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Fake news: spot the deliberate mistakes

August 5, 2018

Department of Foreign Affairs and Trade website –

I don’t get to see much fake news on Twitter, apart from the output of Donald Trump, Nigel Farage and a few others I’ve opted to follow for their entertainment value. Or at least, not directly from the horse’s mouth, so to speak.

But occasionally someone retweets without comment a post so pernicious that it’s hard to tell whether the originator actually believes what they’re propagating or has a keen sense of humour.

I offer this little gem, which I stumbled upon yesterday, as an example:

The suggestion that the wise, gentle David Attenborough would have authored this tirade is so absurd that I snorted with laughter when I first read it.

I’ve no idea where the words come from, but apart from picking out the absurdities – of which the worst is the idea that Britain’s beloved national treasure would claim that calling Israel’s enemies terrorists was worse than injecting them with pathogens and harvesting their organs – it’s worth taking a look at the route whereby this billet doux came to me.

The originator is someone whose profile is thus:

He (his profile photo is that of a male, but then again you can never be sure on Twitter) has more than three thousand followers.

The person whom I follow, who retweeted, is a columnist from Saudi Arabia whose output I often read when I was working there. His articles showed him to be an advocate of free speech and relatively liberal values in a country which locks people up if they stray beyond invisible red lines.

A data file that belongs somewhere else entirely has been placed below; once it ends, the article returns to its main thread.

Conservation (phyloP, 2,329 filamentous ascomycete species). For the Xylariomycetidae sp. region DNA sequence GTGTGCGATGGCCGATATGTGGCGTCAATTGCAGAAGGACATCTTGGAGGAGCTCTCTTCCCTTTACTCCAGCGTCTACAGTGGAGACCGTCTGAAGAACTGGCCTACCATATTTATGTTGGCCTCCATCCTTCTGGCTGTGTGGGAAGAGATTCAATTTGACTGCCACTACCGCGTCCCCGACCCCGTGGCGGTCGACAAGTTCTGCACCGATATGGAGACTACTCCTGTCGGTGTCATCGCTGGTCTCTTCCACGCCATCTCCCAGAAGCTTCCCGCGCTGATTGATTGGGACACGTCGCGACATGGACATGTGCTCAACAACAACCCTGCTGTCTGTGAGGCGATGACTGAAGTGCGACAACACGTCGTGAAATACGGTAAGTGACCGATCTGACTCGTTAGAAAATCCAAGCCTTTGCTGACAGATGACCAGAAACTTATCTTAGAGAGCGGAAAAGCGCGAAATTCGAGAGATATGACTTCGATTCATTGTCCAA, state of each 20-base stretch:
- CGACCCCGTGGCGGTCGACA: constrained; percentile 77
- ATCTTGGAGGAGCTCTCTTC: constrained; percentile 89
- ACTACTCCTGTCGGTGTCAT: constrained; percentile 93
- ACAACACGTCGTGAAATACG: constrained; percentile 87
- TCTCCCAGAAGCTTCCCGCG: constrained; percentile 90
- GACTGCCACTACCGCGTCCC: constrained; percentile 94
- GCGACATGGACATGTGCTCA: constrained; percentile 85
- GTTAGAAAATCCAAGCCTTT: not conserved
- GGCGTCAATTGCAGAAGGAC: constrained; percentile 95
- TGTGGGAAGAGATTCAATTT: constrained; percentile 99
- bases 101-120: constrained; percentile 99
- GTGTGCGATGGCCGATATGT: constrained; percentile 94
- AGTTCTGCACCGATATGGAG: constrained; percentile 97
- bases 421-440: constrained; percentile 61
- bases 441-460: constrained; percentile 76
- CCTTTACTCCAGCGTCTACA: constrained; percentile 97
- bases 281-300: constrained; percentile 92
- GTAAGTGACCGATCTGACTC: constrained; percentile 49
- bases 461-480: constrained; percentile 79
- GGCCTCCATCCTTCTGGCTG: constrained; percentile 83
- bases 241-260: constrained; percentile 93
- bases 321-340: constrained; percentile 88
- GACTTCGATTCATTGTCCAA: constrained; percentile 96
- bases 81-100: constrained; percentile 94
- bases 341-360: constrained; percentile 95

Here’s his profile:

He has over three thousand followers.

He and his brother, who is also a well-regarded journalist, share a deep disapproval of Israel, which is presumably why he retweeted the post.

Does he or the other guy actually believe that David Attenborough, whatever his private views, would utter such words in public? And do they also believe, as is implied, that, at 92, he is likely to be a member of parliament, unless of course MP means something entirely different?

Do they care? Or are they just having a laugh?

Either way, I wonder if their aggregated total of six thousand followers, as well as others who in turn retweeted and liked the post, would be able to tell the difference, or whether Attenborough himself would share their sense of humour. He might take the view that the tweet was grossly libellous. It is, after all, a very serious subject.

I’m sharing this stuff not because I’m an advocate of the State of Israel and its treatment of Palestinians, but out of a sense of amazement that people could be so carefree with the reputation of a person who has dedicated his life to the preservation of our planet in all its glories.

Yes, we, humanity, are “worst than animals”, because in combating what we see as injustice, we so often do unjust things.

And on Twitter, to do an injustice only takes a few minutes.


From → Media, Social, UK

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